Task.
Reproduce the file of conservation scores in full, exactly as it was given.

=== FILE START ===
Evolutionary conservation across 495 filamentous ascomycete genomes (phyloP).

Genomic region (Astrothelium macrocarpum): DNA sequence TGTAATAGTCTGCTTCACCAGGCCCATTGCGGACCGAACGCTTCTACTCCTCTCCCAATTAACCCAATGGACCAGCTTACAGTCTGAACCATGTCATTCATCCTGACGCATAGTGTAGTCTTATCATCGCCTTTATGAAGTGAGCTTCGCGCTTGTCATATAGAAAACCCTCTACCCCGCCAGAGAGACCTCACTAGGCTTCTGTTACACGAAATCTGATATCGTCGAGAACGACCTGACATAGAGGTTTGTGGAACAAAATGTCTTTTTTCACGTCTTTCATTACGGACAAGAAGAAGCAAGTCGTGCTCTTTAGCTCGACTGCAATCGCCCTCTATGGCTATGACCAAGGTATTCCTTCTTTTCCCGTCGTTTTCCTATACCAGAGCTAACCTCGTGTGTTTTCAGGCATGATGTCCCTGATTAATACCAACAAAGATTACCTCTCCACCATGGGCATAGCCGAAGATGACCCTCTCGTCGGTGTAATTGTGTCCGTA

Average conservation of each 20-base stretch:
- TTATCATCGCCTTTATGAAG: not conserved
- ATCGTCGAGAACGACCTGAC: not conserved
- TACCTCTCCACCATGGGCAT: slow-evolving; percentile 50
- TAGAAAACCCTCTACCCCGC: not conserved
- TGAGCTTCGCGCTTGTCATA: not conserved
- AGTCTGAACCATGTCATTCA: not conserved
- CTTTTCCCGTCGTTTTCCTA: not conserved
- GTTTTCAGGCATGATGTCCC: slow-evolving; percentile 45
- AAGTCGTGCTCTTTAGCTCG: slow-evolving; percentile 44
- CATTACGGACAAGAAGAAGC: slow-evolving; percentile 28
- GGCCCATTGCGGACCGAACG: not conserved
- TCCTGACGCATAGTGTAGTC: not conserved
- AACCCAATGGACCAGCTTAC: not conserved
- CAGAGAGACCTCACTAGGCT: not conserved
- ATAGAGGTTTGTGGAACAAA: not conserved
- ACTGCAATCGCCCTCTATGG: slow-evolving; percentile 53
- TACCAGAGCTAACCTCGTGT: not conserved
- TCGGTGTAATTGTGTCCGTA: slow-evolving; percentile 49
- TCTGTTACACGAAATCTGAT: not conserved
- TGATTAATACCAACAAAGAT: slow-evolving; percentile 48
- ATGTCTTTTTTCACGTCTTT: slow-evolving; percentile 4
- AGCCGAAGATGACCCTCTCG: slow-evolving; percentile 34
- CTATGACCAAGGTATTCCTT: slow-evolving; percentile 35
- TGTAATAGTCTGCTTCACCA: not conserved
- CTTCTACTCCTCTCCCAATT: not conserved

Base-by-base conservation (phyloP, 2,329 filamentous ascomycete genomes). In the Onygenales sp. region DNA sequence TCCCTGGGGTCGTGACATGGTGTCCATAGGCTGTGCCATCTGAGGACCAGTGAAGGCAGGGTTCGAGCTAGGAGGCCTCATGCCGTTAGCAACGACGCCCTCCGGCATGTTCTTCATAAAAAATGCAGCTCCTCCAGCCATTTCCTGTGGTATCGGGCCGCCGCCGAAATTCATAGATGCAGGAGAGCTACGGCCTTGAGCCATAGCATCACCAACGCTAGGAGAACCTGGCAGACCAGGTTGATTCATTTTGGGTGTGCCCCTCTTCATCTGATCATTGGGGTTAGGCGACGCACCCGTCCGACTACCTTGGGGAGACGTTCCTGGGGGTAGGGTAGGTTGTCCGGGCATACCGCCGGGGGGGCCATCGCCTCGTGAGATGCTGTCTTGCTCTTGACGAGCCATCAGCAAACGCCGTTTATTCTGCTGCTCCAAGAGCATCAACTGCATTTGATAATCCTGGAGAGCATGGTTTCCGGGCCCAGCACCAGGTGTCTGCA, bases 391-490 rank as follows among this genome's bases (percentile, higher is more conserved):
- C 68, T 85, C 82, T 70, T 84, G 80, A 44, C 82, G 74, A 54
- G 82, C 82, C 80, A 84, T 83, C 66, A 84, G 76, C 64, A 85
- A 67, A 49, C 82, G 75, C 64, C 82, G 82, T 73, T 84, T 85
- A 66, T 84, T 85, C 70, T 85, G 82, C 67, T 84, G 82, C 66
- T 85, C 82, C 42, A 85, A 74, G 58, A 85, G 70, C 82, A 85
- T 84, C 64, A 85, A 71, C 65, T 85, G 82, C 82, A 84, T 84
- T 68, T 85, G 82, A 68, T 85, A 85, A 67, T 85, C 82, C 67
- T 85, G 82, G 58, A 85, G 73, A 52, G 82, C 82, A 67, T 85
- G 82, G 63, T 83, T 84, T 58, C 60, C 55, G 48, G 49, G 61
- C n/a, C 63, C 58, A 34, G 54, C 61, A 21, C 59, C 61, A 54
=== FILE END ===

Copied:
Evolutionary conservation across 495 filamentous ascomycete genomes (phyloP).

Genomic region (Astrothelium macrocarpum): DNA sequence TGTAATAGTCTGCTTCACCAGGCCCATTGCGGACCGAACGCTTCTACTCCTCTCCCAATTAACCCAATGGACCAGCTTACAGTCTGAACCATGTCATTCATCCTGACGCATAGTGTAGTCTTATCATCGCCTTTATGAAGTGAGCTTCGCGCTTGTCATATAGAAAACCCTCTACCCCGCCAGAGAGACCTCACTAGGCTTCTGTTACACGAAATCTGATATCGTCGAGAACGACCTGACATAGAGGTTTGTGGAACAAAATGTCTTTTTTCACGTCTTTCATTACGGACAAGAAGAAGCAAGTCGTGCTCTTTAGCTCGACTGCAATCGCCCTCTATGGCTATGACCAAGGTATTCCTTCTTTTCCCGTCGTTTTCCTATACCAGAGCTAACCTCGTGTGTTTTCAGGCATGATGTCCCTGATTAATACCAACAAAGATTACCTCTCCACCATGGGCATAGCCGAAGATGACCCTCTCGTCGGTGTAATTGTGTCCGTA

Average conservation of each 20-base stretch:
- TTATCATCGCCTTTATGAAG: not conserved
- ATCGTCGAGAACGACCTGAC: not conserved
- TACCTCTCCACCATGGGCAT: slow-evolving; percentile 50
- TAGAAAACCCTCTACCCCGC: not conserved
- TGAGCTTCGCGCTTGTCATA: not conserved
- AGTCTGAACCATGTCATTCA: not conserved
- CTTTTCCCGTCGTTTTCCTA: not conserved
- GTTTTCAGGCATGATGTCCC: slow-evolving; percentile 45
- AAGTCGTGCTCTTTAGCTCG: slow-evolving; percentile 44
- CATTACGGACAAGAAGAAGC: slow-evolving; percentile 28
- GGCCCATTGCGGACCGAACG: not conserved
- TCCTGACGCATAGTGTAGTC: not conserved
- AACCCAATGGACCAGCTTAC: not conserved
- CAGAGAGACCTCACTAGGCT: not conserved
- ATAGAGGTTTGTGGAACAAA: not conserved
- ACTGCAATCGCCCTCTATGG: slow-evolving; percentile 53
- TACCAGAGCTAACCTCGTGT: not conserved
- TCGGTGTAATTGTGTCCGTA: slow-evolving; percentile 49
- TCTGTTACACGAAATCTGAT: not conserved
- TGATTAATACCAACAAAGAT: slow-evolving; percentile 48
- ATGTCTTTTTTCACGTCTTT: slow-evolving; percentile 4
- AGCCGAAGATGACCCTCTCG: slow-evolving; percentile 34
- CTATGACCAAGGTATTCCTT: slow-evolving; percentile 35
- TGTAATAGTCTGCTTCACCA: not conserved
- CTTCTACTCCTCTCCCAATT: not conserved

Base-by-base conservation (phyloP, 2,329 filamentous ascomycete genomes). In the Onygenales sp. region DNA sequence TCCCTGGGGTCGTGACATGGTGTCCATAGGCTGTGCCATCTGAGGACCAGTGAAGGCAGGGTTCGAGCTAGGAGGCCTCATGCCGTTAGCAACGACGCCCTCCGGCATGTTCTTCATAAAAAATGCAGCTCCTCCAGCCATTTCCTGTGGTATCGGGCCGCCGCCGAAATTCATAGATGCAGGAGAGCTACGGCCTTGAGCCATAGCATCACCAACGCTAGGAGAACCTGGCAGACCAGGTTGATTCATTTTGGGTGTGCCCCTCTTCATCTGATCATTGGGGTTAGGCGACGCACCCGTCCGACTACCTTGGGGAGACGTTCCTGGGGGTAGGGTAGGTTGTCCGGGCATACCGCCGGGGGGGCCATCGCCTCGTGAGATGCTGTCTTGCTCTTGACGAGCCATCAGCAAACGCCGTTTATTCTGCTGCTCCAAGAGCATCAACTGCATTTGATAATCCTGGAGAGCATGGTTTCCGGGCCCAGCACCAGGTGTCTGCA, bases 391-490 rank as follows among this genome's bases (percentile, higher is more conserved):
- C 68, T 85, C 82, T 70, T 84, G 80, A 44, C 82, G 74, A 54
- G 82, C 82, C 80, A 84, T 83, C 66, A 84, G 76, C 64, A 85
- A 67, A 49, C 82, G 75, C 64, C 82, G 82, T 73, T 84, T 85
- A 66, T 84, T 85, C 70, T 85, G 82, C 67, T 84, G 82, C 66
- T 85, C 82, C 42, A 85, A 74, G 58, A 85, G 70, C 82, A 85
- T 84, C 64, A 85, A 71, C 65, T 85, G 82, C 82, A 84, T 84
- T 68, T 85, G 82, A 68, T 85, A 85, A 67, T 85, C 82, C 67
- T 85, G 82, G 58, A 85, G 73, A 52, G 82, C 82, A 67, T 85
- G 82, G 63, T 83, T 84, T 58, C 60, C 55, G 48, G 49, G 61
- C n/a, C 63, C 58, A 34, G 54, C 61, A 21, C 59, C 61, A 54